Consumption tax proposal to eliminate Nebraska property taxes fails to advance

Consumption tax proposal to eliminate Nebraska property taxes fails to advance

If you listened to the Nebraska Legislature debate today you would have heard the following quotes from multiple members:

  • “Our tax code is antiquated and was written in a time before the internet existed and before people and businesses were as mobile as they are today.”
  • “People are mad about their property taxes.”
  • “Nebraska can be a national leader and we will be the envy of all other states.”
  • “We have to go to the shareholders of this state when we want to make any significant changes to our tax system…we as a legislature are unable to deliver the tax system the people want… which is why we need to put this on the ballot…we need something where everyone gets to vote on it.”

The bill that garnered these statements is LR11CA, a constitutional amendment to create a consumption tax.

Essentially, this provision would prohibit the state and all political subdivisions from imposing a tax on personal income, corporate income, personal and real property, inheritance tax, and sales tax. The replacement would have been a consumption, or sales tax, on the purchase of services and new goods, except for fuel.

Based on these statements, it sounds like this is a good idea. Yet the vote on this provision failed by a vote of 23-19 with 5 members present, but not voting. When a filibuster is not being attempted, a simple majority of the Legislature must support a bill or amendment for it to advance, leaving LR11CA 2 votes short of advancement.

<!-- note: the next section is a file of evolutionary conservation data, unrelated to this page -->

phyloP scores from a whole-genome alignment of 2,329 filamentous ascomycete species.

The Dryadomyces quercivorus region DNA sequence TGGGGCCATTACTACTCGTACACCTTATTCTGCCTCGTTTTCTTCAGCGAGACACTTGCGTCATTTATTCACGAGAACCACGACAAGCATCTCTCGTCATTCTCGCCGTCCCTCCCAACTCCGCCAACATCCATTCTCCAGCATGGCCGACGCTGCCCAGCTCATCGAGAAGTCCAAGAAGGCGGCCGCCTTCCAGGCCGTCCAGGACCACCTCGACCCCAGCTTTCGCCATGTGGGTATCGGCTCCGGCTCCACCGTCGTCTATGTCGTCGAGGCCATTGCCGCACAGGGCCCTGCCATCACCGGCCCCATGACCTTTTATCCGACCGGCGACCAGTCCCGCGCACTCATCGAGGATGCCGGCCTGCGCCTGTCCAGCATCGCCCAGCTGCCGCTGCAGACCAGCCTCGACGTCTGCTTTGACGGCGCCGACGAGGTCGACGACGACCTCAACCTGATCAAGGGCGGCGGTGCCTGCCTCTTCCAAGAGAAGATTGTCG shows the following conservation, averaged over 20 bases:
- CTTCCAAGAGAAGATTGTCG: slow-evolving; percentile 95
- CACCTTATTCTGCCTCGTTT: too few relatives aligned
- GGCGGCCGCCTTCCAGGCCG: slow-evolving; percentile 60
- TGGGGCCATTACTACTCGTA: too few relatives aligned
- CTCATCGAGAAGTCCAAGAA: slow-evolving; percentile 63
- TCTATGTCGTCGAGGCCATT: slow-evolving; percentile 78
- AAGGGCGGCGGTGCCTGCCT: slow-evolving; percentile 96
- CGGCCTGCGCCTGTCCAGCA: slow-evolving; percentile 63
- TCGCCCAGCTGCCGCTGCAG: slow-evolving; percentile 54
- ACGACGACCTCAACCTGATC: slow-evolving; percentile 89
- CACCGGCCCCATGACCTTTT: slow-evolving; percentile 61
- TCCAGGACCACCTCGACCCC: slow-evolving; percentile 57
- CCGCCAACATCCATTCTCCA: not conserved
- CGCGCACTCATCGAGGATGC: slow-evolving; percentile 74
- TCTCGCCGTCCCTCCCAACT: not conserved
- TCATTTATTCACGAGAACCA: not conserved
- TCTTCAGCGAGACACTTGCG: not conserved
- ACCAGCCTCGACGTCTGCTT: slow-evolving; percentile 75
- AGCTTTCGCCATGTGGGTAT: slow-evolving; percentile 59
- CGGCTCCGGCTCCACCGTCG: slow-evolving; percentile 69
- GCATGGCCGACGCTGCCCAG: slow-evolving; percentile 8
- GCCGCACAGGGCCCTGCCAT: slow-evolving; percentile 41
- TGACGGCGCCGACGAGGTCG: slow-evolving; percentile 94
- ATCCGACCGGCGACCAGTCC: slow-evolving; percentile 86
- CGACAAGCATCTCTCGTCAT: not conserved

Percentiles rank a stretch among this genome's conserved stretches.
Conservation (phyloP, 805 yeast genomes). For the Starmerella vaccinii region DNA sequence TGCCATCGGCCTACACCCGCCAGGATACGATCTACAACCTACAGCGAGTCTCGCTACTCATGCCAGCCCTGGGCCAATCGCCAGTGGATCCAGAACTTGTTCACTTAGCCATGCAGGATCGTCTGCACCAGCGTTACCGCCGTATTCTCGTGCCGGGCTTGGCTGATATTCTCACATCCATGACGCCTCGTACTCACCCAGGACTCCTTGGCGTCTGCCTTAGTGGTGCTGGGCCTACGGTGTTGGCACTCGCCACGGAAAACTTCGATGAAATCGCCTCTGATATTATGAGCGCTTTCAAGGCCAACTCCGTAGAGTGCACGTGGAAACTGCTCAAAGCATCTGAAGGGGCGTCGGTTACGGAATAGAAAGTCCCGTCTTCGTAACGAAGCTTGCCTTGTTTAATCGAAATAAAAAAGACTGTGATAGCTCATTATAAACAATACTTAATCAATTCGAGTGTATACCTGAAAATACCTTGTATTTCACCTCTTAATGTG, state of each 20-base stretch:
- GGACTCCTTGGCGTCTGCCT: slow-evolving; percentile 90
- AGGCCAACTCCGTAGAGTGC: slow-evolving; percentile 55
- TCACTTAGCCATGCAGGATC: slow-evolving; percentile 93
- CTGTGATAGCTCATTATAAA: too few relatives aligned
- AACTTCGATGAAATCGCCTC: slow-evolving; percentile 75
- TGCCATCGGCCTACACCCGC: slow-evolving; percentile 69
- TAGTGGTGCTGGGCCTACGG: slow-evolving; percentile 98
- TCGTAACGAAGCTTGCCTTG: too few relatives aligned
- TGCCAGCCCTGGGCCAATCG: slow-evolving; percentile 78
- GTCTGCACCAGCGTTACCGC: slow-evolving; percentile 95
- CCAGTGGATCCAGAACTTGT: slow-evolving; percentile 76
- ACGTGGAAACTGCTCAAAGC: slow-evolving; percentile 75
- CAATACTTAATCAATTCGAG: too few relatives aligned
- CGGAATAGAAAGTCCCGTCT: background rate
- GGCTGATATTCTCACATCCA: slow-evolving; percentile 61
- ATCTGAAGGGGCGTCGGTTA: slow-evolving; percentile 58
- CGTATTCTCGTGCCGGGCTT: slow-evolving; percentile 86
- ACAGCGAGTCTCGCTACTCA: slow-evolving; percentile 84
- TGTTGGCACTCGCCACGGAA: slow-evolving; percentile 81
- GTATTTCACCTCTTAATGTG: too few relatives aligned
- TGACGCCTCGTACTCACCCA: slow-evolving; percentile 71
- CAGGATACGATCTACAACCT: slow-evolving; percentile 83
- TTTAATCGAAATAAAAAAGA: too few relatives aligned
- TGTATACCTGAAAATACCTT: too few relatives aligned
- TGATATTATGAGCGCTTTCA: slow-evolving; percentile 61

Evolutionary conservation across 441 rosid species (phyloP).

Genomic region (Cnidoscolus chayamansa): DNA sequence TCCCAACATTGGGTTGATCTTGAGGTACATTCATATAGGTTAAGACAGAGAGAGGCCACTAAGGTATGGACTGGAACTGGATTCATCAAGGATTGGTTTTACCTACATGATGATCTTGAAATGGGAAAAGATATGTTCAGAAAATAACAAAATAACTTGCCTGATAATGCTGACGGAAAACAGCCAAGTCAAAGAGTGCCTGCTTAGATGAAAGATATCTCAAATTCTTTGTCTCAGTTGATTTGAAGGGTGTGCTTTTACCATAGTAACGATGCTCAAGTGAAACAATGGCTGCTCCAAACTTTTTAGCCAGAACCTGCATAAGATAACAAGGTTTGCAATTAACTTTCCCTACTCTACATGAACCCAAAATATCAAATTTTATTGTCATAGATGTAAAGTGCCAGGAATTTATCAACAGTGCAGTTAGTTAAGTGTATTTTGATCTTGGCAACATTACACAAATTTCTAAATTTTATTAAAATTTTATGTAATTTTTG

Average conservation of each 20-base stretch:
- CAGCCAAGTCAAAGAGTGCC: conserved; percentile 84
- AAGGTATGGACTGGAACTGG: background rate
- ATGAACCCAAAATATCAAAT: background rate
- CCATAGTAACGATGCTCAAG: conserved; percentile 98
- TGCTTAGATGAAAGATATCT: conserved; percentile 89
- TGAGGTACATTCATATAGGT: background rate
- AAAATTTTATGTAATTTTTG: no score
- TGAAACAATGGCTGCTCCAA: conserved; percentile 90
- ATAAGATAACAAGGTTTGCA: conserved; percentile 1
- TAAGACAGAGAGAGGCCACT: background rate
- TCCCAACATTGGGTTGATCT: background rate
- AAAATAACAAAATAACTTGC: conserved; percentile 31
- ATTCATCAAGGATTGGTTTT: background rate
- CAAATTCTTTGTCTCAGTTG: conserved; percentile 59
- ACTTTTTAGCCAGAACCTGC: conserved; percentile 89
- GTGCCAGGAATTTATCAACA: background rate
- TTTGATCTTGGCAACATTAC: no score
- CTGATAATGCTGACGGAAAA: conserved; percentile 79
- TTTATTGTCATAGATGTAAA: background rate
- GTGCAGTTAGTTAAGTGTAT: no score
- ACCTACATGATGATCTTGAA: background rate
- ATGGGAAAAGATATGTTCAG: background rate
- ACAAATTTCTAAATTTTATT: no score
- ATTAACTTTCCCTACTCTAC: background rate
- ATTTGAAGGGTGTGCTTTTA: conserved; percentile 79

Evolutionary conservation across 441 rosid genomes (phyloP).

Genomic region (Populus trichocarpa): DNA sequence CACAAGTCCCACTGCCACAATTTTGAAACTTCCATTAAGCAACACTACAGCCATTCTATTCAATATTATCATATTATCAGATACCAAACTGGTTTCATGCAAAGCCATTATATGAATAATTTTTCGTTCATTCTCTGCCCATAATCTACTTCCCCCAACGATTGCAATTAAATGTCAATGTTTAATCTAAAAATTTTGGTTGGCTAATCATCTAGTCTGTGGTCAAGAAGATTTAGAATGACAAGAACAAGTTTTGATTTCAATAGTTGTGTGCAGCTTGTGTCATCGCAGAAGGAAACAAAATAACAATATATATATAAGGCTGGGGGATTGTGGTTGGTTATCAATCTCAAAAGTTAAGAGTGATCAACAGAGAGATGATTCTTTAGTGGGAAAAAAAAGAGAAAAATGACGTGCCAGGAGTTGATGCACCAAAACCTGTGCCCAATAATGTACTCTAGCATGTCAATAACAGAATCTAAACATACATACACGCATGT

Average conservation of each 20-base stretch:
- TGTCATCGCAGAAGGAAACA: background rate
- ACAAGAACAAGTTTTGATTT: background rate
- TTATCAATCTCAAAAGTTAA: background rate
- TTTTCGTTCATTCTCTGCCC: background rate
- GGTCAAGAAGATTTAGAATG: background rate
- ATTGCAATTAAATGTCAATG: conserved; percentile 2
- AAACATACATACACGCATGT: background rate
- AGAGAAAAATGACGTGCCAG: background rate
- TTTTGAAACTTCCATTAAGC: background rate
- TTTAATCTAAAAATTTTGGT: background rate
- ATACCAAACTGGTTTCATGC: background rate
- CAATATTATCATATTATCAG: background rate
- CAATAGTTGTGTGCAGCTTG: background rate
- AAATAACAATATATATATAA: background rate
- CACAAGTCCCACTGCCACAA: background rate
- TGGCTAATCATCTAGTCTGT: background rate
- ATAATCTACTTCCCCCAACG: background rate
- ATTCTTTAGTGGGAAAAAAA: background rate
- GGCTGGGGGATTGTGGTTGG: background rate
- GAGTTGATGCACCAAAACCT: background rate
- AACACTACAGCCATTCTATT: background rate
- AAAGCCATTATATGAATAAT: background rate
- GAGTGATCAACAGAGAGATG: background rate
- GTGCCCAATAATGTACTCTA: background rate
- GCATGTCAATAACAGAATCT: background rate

The heated debate on the floor was very similar to the committee hearing on this same issue. There were very few vocal opponents, yet those most passionate about the provision were mad about property taxes and the state’s outdated current tax structure.

There are both pros and cons to this proposal. However, it has been nearly 60 years since Nebraska’s last major tax restructuring, and it is reasonable to be asking voters about potential ballot measures for tax modernization and what they would be willing to support.

While the measure failed, it is an important step because there is needed discussion about creating a more complete vision for tax reform in Nebraska.

The state’s economic competitiveness and the simplicity of our tax code would improve substantially if state and local government relied more on consumption-based taxes and less on taxing property and income. For nearly a decade, the Platte Institute and the Tax Foundation have recommended that the Legislature remove exemptions in the sales tax and use those revenues to reduce the state’s high tax rates. A key reason is stability.

Even though this vote did not garner a positive result, it does show there is substantial bipartisan support across the state’s elected officials to make drastic changes to the state’s tax code, which is an optimistic note for future Legislatures.

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